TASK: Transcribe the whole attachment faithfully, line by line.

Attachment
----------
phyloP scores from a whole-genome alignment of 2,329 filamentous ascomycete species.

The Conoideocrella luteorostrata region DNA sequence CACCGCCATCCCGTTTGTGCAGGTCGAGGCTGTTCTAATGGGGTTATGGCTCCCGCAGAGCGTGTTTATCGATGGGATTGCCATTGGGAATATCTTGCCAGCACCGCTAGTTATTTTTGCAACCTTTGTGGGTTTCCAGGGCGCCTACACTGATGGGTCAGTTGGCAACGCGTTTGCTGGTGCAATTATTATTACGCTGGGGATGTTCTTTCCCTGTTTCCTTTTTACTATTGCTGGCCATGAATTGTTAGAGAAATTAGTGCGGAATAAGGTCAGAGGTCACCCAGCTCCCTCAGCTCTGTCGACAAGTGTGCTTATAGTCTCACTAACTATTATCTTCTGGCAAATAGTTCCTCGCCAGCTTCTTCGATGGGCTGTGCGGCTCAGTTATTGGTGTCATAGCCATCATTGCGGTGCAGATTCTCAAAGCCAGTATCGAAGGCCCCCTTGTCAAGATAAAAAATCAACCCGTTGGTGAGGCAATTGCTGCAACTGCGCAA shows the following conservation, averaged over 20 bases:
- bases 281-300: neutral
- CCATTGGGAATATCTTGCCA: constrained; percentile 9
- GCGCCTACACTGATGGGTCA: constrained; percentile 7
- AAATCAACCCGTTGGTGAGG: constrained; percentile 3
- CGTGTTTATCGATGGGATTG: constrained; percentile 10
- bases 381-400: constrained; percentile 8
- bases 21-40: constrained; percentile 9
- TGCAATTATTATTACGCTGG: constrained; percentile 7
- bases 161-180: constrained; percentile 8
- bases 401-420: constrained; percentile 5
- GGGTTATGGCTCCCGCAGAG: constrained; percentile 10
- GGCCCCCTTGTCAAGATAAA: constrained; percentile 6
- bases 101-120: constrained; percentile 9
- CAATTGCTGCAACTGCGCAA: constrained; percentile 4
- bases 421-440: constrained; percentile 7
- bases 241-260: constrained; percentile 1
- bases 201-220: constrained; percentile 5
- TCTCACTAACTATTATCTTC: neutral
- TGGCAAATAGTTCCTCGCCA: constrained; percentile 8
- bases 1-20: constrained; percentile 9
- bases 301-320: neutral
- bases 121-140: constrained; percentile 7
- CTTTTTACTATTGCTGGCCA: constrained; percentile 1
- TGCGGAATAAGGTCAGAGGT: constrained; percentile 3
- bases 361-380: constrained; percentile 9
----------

phyloP scores from a whole-genome alignment of 2,329 filamentous ascomycete species.

The Conoideocrella luteorostrata region DNA sequence CACCGCCATCCCGTTTGTGCAGGTCGAGGCTGTTCTAATGGGGTTATGGCTCCCGCAGAGCGTGTTTATCGATGGGATTGCCATTGGGAATATCTTGCCAGCACCGCTAGTTATTTTTGCAACCTTTGTGGGTTTCCAGGGCGCCTACACTGATGGGTCAGTTGGCAACGCGTTTGCTGGTGCAATTATTATTACGCTGGGGATGTTCTTTCCCTGTTTCCTTTTTACTATTGCTGGCCATGAATTGTTAGAGAAATTAGTGCGGAATAAGGTCAGAGGTCACCCAGCTCCCTCAGCTCTGTCGACAAGTGTGCTTATAGTCTCACTAACTATTATCTTCTGGCAAATAGTTCCTCGCCAGCTTCTTCGATGGGCTGTGCGGCTCAGTTATTGGTGTCATAGCCATCATTGCGGTGCAGATTCTCAAAGCCAGTATCGAAGGCCCCCTTGTCAAGATAAAAAATCAACCCGTTGGTGAGGCAATTGCTGCAACTGCGCAA shows the following conservation, averaged over 20 bases:
- bases 281-300: neutral
- CCATTGGGAATATCTTGCCA: constrained; percentile 9
- GCGCCTACACTGATGGGTCA: constrained; percentile 7
- AAATCAACCCGTTGGTGAGG: constrained; percentile 3
- CGTGTTTATCGATGGGATTG: constrained; percentile 10
- bases 381-400: constrained; percentile 8
- bases 21-40: constrained; percentile 9
- TGCAATTATTATTACGCTGG: constrained; percentile 7
- bases 161-180: constrained; percentile 8
- bases 401-420: constrained; percentile 5
- GGGTTATGGCTCCCGCAGAG: constrained; percentile 10
- GGCCCCCTTGTCAAGATAAA: constrained; percentile 6
- bases 101-120: constrained; percentile 9
- CAATTGCTGCAACTGCGCAA: constrained; percentile 4
- bases 421-440: constrained; percentile 7
- bases 241-260: constrained; percentile 1
- bases 201-220: constrained; percentile 5
- TCTCACTAACTATTATCTTC: neutral
- TGGCAAATAGTTCCTCGCCA: constrained; percentile 8
- bases 1-20: constrained; percentile 9
- bases 301-320: neutral
- bases 121-140: constrained; percentile 7
- CTTTTTACTATTGCTGGCCA: constrained; percentile 1
- TGCGGAATAAGGTCAGAGGT: constrained; percentile 3
- bases 361-380: constrained; percentile 9